Coca-Cola Supplier Loses Sustainable Agriculture Certification
There are no more excuses, Sprite. Reforest now!
by Rodrigo Estrada
December 1, 2017
Greenpeace and thousands of supporters across South America celebrated the Rainforest Alliance’s decision to cancel the sustainable agriculture certification of La Moraleja, one of Coca-Cola’s main suppliers of concentrated lemon juice for Sprite and other products.
La Moraleja operates a 74,000 acres farm in northern Argentina to produce lemons and it has illegally deforested more than seven thousand acres of native forests in that land. Greenpeace is demanding Coca-Cola’s Sprite to reforest the destroyed area and establish a Zero Deforestation policy for its suppliers – including La Moraleja.
“The Rainforest Alliance is one of the most respected environmental certifiers in the world and they have confirmed the damage done to the forest that Greenpeace and the communities have denounced for years. There are no more excuses for Sprite or Coca-Cola. It’s time to repair that damage and reforest,” said Hernán Giardini, Greenpeace forest campaign coordinator in Argentina.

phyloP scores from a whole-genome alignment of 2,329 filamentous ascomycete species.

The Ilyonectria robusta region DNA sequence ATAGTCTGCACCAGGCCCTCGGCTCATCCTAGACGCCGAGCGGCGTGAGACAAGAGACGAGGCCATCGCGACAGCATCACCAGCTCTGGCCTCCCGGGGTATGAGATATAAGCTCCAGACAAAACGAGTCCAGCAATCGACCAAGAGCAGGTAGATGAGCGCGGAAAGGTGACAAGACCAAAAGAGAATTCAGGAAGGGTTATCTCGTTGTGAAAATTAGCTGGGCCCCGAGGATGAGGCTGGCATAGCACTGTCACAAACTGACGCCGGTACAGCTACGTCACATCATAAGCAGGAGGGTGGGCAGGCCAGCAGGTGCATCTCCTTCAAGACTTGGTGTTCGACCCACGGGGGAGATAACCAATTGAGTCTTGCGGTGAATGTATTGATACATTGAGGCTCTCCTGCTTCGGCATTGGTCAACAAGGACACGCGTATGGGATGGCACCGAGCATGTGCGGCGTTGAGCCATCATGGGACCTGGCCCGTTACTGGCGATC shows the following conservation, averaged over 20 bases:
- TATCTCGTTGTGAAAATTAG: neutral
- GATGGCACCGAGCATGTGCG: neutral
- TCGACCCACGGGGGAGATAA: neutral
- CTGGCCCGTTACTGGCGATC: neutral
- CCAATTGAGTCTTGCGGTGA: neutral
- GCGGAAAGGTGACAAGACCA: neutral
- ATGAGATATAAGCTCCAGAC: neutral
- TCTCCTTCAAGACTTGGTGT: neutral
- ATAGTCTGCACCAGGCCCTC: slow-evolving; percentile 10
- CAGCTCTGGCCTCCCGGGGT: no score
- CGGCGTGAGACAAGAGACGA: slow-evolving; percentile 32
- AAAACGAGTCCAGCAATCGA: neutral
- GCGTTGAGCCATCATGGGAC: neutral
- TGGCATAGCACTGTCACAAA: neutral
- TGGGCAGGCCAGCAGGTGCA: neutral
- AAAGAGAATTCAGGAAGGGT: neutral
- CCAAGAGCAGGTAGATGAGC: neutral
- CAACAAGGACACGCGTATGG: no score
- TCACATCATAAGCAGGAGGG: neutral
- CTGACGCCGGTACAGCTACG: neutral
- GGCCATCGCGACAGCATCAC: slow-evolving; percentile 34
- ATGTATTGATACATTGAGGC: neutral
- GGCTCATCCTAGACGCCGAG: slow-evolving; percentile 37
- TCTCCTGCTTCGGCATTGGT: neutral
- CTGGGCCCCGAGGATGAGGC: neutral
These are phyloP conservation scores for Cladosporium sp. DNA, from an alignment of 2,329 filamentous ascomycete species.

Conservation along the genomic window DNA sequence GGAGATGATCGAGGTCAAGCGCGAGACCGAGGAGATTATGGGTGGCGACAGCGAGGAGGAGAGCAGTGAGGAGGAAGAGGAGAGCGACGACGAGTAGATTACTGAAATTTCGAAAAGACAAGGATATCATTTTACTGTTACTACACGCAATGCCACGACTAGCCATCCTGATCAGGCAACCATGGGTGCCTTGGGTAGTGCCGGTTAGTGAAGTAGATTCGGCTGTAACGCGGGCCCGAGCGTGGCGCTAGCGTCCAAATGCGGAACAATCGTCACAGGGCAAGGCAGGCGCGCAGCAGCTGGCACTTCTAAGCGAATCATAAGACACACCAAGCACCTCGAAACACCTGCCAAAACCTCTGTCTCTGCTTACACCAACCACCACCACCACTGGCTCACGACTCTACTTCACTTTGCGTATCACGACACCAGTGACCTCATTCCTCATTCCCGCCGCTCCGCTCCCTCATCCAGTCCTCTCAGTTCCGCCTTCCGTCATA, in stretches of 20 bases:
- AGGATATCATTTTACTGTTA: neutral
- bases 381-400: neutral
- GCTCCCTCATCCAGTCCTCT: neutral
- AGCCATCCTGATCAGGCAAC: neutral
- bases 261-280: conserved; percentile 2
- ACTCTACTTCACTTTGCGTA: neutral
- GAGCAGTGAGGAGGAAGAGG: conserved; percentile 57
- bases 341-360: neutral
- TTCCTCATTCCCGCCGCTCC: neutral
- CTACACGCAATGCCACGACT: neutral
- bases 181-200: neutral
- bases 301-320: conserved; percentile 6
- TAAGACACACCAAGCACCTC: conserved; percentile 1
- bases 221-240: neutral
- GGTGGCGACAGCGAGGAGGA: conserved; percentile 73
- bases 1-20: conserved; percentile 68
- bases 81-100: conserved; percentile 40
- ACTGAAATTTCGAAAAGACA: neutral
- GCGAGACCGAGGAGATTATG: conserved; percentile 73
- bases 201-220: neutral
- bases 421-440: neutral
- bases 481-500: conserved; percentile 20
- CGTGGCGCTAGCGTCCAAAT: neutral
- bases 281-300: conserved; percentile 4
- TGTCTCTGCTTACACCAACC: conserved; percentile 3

In a letter to Greenpeace, the Rainforest Alliance announced that: “[b]ased on the results of the audit and following the policies that regulate the system of certification, we hereby inform you that Rainforest Alliance has decided to cancel the Sustainable Agriculture Network (RA-F-100905) certificate of La Moraleja S.A.”
The letter further specifies that: “The area deforested at the end of 2010 and the beginning of 2011 and in 2014, which comes to a total of approximately 2970 hectares, corresponds to areas of High Conservation Value (HCV), in accordance with the definition of the SAN standard for sustainable agriculture […] This situation leads to the non-compliance of the requirements of the critical criteria of the Sustainable Agriculture Standard (Criteria 2.1 and 2.2).”
In spite of the fact that both Coca-Cola and La Moraleja recognize the damage took place, they offered to reforest less than half the area cleared. Greenpeace and thousands of people around the world continue to demand for the complete restoration of the affected area.